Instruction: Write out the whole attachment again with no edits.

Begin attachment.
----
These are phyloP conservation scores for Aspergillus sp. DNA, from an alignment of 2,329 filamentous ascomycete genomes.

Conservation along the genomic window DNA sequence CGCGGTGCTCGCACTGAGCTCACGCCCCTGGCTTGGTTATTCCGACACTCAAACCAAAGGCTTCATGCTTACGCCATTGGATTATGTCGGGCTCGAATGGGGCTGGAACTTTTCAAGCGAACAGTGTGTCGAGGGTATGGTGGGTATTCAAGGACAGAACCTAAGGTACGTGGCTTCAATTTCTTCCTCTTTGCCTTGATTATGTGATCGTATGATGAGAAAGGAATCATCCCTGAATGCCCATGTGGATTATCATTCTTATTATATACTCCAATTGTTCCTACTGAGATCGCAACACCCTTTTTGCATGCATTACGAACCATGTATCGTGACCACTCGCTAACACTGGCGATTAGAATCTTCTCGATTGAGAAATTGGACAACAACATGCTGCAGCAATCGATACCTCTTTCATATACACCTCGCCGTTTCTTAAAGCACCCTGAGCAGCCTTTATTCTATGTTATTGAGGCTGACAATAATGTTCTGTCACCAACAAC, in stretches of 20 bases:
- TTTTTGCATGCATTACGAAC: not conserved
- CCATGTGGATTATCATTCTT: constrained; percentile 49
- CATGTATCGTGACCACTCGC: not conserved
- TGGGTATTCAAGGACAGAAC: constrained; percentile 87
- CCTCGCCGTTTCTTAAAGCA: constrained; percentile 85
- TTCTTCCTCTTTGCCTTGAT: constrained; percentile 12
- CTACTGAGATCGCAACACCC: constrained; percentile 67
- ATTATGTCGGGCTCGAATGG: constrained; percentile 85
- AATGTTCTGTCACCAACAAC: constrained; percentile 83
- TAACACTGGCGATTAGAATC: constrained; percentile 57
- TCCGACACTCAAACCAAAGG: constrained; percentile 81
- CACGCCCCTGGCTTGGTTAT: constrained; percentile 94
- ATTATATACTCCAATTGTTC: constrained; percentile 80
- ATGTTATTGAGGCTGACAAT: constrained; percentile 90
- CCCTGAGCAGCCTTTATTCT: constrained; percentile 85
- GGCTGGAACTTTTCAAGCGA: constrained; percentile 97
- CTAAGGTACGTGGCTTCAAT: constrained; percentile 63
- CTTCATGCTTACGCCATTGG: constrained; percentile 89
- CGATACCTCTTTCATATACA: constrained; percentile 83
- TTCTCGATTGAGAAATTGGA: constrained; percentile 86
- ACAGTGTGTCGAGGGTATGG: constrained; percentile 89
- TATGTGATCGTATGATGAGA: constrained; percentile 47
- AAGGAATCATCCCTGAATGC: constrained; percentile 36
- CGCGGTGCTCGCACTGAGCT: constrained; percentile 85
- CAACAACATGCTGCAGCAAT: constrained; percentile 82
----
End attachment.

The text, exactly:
These are phyloP conservation scores for Aspergillus sp. DNA, from an alignment of 2,329 filamentous ascomycete genomes.

Conservation along the genomic window DNA sequence CGCGGTGCTCGCACTGAGCTCACGCCCCTGGCTTGGTTATTCCGACACTCAAACCAAAGGCTTCATGCTTACGCCATTGGATTATGTCGGGCTCGAATGGGGCTGGAACTTTTCAAGCGAACAGTGTGTCGAGGGTATGGTGGGTATTCAAGGACAGAACCTAAGGTACGTGGCTTCAATTTCTTCCTCTTTGCCTTGATTATGTGATCGTATGATGAGAAAGGAATCATCCCTGAATGCCCATGTGGATTATCATTCTTATTATATACTCCAATTGTTCCTACTGAGATCGCAACACCCTTTTTGCATGCATTACGAACCATGTATCGTGACCACTCGCTAACACTGGCGATTAGAATCTTCTCGATTGAGAAATTGGACAACAACATGCTGCAGCAATCGATACCTCTTTCATATACACCTCGCCGTTTCTTAAAGCACCCTGAGCAGCCTTTATTCTATGTTATTGAGGCTGACAATAATGTTCTGTCACCAACAAC, in stretches of 20 bases:
- TTTTTGCATGCATTACGAAC: not conserved
- CCATGTGGATTATCATTCTT: constrained; percentile 49
- CATGTATCGTGACCACTCGC: not conserved
- TGGGTATTCAAGGACAGAAC: constrained; percentile 87
- CCTCGCCGTTTCTTAAAGCA: constrained; percentile 85
- TTCTTCCTCTTTGCCTTGAT: constrained; percentile 12
- CTACTGAGATCGCAACACCC: constrained; percentile 67
- ATTATGTCGGGCTCGAATGG: constrained; percentile 85
- AATGTTCTGTCACCAACAAC: constrained; percentile 83
- TAACACTGGCGATTAGAATC: constrained; percentile 57
- TCCGACACTCAAACCAAAGG: constrained; percentile 81
- CACGCCCCTGGCTTGGTTAT: constrained; percentile 94
- ATTATATACTCCAATTGTTC: constrained; percentile 80
- ATGTTATTGAGGCTGACAAT: constrained; percentile 90
- CCCTGAGCAGCCTTTATTCT: constrained; percentile 85
- GGCTGGAACTTTTCAAGCGA: constrained; percentile 97
- CTAAGGTACGTGGCTTCAAT: constrained; percentile 63
- CTTCATGCTTACGCCATTGG: constrained; percentile 89
- CGATACCTCTTTCATATACA: constrained; percentile 83
- TTCTCGATTGAGAAATTGGA: constrained; percentile 86
- ACAGTGTGTCGAGGGTATGG: constrained; percentile 89
- TATGTGATCGTATGATGAGA: constrained; percentile 47
- AAGGAATCATCCCTGAATGC: constrained; percentile 36
- CGCGGTGCTCGCACTGAGCT: constrained; percentile 85
- CAACAACATGCTGCAGCAAT: constrained; percentile 82